On the one hand, Abelard admits that Heloise is not "truly" (vere) penitent; on the other, he concludes his rendering of her complaint with the comment, "for one who tells the truth (dicit verum) there is no strain in telling...." Given the context, the "one who tells the truth" without making any effort at "feigning" (fingere
falsa) seems to be Heloise.
The word figure, from the Latin figura or Old Latin fingere
, literally means "to form." In Derrida's anti-essentialist critique of the Platonic Idea as idol, or a kind of "Wise Guide" for the human eye/I, he suggests that forms are unavoidably sedimented with the real, which can never be real in the way that many Western philosophers assume.
"fiction," from the Latin fingere
, meaning an attempt to
I do not have time to go into this relationship between author and narrator here, but it is historically very interesting and has been given too little attention in narrative study.) Author's metalepses therefore foreground the nature of the narrative as fictio, the narrator's invention (from the Latin: fingere
) of the story.
Fiction can be traced to the Latin verb fingere
, to form or mold (see Lausberg 220, para.
namque componere dicimus, unde et compositores luti figulos vocamus." ["He rebuked the denseness of their understanding; he opened the mysteries of holy scripture which were about him, and yet because he was still a stranger from belief in their hearts, he made up a story that he would travel further.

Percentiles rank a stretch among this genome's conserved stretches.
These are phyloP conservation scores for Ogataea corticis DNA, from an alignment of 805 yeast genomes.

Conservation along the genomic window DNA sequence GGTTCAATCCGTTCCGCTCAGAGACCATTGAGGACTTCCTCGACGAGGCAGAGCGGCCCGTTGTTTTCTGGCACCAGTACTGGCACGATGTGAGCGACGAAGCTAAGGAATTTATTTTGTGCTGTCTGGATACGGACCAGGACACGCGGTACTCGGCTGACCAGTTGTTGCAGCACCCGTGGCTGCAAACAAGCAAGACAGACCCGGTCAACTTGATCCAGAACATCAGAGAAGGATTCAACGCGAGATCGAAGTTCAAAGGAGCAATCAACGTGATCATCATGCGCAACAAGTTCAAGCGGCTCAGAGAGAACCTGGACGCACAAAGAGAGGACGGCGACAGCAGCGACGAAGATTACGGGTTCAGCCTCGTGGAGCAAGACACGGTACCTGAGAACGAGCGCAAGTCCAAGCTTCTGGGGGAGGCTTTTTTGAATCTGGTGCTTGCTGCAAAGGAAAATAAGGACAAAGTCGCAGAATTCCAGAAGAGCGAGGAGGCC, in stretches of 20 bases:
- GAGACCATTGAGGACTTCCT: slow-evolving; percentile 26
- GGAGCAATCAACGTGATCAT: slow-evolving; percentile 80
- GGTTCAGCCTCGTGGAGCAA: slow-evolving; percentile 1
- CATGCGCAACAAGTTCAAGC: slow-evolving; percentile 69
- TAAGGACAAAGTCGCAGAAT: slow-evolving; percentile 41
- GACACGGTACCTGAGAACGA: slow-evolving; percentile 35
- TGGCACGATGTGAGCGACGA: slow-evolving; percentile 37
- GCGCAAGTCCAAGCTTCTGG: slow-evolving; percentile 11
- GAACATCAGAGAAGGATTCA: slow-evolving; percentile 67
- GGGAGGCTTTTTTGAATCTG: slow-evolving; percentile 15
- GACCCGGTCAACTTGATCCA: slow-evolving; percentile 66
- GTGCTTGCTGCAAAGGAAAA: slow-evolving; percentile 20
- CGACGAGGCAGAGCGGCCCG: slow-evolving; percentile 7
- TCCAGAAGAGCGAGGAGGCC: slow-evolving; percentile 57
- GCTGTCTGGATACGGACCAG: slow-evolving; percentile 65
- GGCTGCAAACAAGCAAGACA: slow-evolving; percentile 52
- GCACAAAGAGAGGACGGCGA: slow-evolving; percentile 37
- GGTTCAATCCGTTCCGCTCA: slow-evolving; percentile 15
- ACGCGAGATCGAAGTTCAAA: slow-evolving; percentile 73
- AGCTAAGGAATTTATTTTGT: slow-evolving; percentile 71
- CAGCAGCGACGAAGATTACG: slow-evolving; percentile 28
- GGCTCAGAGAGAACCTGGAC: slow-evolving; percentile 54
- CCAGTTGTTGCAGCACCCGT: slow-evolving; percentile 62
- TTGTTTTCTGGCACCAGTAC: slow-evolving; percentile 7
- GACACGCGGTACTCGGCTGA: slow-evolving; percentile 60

The "TdIE" (1): Comments on "fingere
." I begin with what I call Spinoza's doxastic concept of possibility.
 This manner, or mode, inheres not simply in Zwingli's trope, but also in a second concept of being inherent in the verb to be itself, one tha t is rather "fictive" (from fingere
: "to form, make; to conceive, imagine") than substantive.
Mater abest, digitis legem quae ponat, et ori, Et cogat tremulo murmure pauca loqui, Osculaque aridulis non continuanda labellis Carpere, quae juret barbara, quisquis amat, Et celare faces, et amici obtexere nomen, Multaque quae solers fingere
Now I'm thinking specifically of terms surrounding the "art" of the novel: "fiction" coming from the Latin fingere
, "to touch"; "story" from historia which originally meant "wisdom"; "narrative" from narus, meaning "knowing." Did these things--touching, a search for wisdom, knowing--bear on the process as it unfolded for you?
This is because the master tropes, indeed their very names in Latin and Greek, kept reminding poets, rhetoricians, and scientists of the semiotic offices of figurality or rhetoricality themselves: the roots fingere
, fictio, figura all connote the imaginary shaping or fitting of linguistic entities as if they were contoured objects.